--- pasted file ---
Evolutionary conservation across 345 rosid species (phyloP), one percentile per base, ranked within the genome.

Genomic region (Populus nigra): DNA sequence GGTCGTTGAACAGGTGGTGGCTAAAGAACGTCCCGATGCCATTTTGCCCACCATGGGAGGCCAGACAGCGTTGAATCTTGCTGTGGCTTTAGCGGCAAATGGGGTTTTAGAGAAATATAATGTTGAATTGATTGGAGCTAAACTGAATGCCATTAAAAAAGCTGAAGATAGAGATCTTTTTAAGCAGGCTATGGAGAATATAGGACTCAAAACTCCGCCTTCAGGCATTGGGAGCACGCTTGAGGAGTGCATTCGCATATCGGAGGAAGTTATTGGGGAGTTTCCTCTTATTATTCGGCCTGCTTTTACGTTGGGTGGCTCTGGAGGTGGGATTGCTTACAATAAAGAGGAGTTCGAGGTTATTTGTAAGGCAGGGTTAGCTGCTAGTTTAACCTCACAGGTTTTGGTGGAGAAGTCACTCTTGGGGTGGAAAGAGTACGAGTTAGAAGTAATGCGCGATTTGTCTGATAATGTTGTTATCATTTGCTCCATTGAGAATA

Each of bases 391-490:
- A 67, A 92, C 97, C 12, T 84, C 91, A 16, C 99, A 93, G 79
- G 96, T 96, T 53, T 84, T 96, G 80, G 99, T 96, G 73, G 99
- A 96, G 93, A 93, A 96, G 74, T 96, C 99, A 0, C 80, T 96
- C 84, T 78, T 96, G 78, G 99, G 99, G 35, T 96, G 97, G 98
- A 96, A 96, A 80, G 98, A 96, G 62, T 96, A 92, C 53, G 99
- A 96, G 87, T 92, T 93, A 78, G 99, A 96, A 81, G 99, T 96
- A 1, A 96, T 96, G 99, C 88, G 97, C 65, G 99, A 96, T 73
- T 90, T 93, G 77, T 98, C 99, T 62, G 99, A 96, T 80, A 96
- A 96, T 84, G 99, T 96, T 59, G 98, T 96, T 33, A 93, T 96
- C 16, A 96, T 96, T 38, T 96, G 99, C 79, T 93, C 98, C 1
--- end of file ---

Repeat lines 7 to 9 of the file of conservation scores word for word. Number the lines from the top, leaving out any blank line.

- C 84, T 78, T 96, G 78, G 99, G 99, G 35, T 96, G 97, G 98
- A 96, A 96, A 80, G 98, A 96, G 62, T 96, A 92, C 53, G 99
- A 96, G 87, T 92, T 93, A 78, G 99, A 96, A 81, G 99, T 96